A trust is a legal process in which an individual transfers some or all of their assets to another party. This second party is then tasked with distributing that wealth amongst chosen beneficiaries. This allows people to manage their assets during life and even after death.
There are three parties involved in the definition of this kind of arrangement:
- The trustor/grantor: The founder and funder of the trust
- The trustee: The person or financial institution that manages the distribution of the trust fund
- The beneficiary: The person who receives the money or assets from the trust
This article looks at what trusts can do and why they can often be essential financial estate planning tools. We look at the most important details about these fiduciary arrangements and how you can set up your own trust.
Why Do People Create Trusts?
Trusts are a well-known form of wealth management. They are normally created to ensure that a person’s assets can be shared both in life and after death.
By appointing a trustee, the grantor of the arrangement can ensure that their funds and property are properly managed. They can then be distributed to their beneficiaries according to their wishes. The main reasons people enter these fiduciary relationships are as follows:
- Estate planning: To ensure your property and funds are easily available to your family if you become disabled or die.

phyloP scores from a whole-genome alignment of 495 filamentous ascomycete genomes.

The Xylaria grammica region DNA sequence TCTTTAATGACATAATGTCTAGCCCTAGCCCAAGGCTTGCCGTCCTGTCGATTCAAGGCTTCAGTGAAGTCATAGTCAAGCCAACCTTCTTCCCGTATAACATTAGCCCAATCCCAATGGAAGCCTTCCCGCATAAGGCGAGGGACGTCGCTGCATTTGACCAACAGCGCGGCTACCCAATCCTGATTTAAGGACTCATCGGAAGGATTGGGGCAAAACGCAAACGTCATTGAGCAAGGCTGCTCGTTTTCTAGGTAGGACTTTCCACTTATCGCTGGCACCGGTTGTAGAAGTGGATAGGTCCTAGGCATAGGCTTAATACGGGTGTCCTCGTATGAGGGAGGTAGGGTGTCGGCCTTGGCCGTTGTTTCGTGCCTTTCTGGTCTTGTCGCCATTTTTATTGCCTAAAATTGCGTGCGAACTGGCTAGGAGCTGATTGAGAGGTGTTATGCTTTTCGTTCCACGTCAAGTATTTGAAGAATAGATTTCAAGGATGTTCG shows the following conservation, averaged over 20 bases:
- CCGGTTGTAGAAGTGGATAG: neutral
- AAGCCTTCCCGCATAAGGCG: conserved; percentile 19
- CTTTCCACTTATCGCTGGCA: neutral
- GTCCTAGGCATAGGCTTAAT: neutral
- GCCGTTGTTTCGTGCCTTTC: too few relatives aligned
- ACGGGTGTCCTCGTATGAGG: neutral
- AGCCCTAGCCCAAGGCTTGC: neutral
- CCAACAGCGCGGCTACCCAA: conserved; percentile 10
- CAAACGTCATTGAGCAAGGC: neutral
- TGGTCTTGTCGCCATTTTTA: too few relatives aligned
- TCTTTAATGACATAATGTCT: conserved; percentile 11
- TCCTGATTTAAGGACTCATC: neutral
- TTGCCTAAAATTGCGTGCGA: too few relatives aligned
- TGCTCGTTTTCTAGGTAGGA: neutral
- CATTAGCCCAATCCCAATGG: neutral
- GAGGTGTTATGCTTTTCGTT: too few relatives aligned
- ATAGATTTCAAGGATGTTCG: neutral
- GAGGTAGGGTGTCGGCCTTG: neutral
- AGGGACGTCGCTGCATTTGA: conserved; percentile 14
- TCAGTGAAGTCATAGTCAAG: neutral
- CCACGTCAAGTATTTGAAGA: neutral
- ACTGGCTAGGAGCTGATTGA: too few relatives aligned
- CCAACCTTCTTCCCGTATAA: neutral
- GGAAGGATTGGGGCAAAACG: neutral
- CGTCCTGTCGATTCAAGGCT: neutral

- Maintaining privacy: Trusts are often not subject to probate, and therefore the contents of your estate won’t become a matter of public record at death.
- Planning a legacy: A trust is protected from your heir’s creditors and can provide structure to any beneficiaries who are unused to dealing with money.
Types of Trusts
There are many individual types of trusts available depending on the types of assets you want to secure for your future heirs and for your own necessities. However, all trusts broadly fall under one of two different categories:
- Testamentary trust: A testamentary trust is used to provide a plan for your assets after you die. Creating a trust like this can also be left as an instruction in your will to transfer your property to your heirs.
- Living trust: A living trust (which is also known as an inter-vivos trust) is created by a trustor to manage personal assets for their own or someone else’s benefit whilst they are still alive. On their death, the contents of the trust will be transferred to their chosen benefactors.
Revocable and Irrevocable Trusts
A key distinction between trusts is whether they are revocable or irrevocable. A revocable trust simply means that they can be amended by the trustor during their lifetime.
Irrevocable trusts on the other hand do not allow the same level of flexibility. These may not be changed once they have been set in place. However, they also offer the trustor a way to minimize estate taxes on their assets when they pass away.
The majority of trusts can either be revocable or irrevocable. However, testamentary trusts are always irrevocable.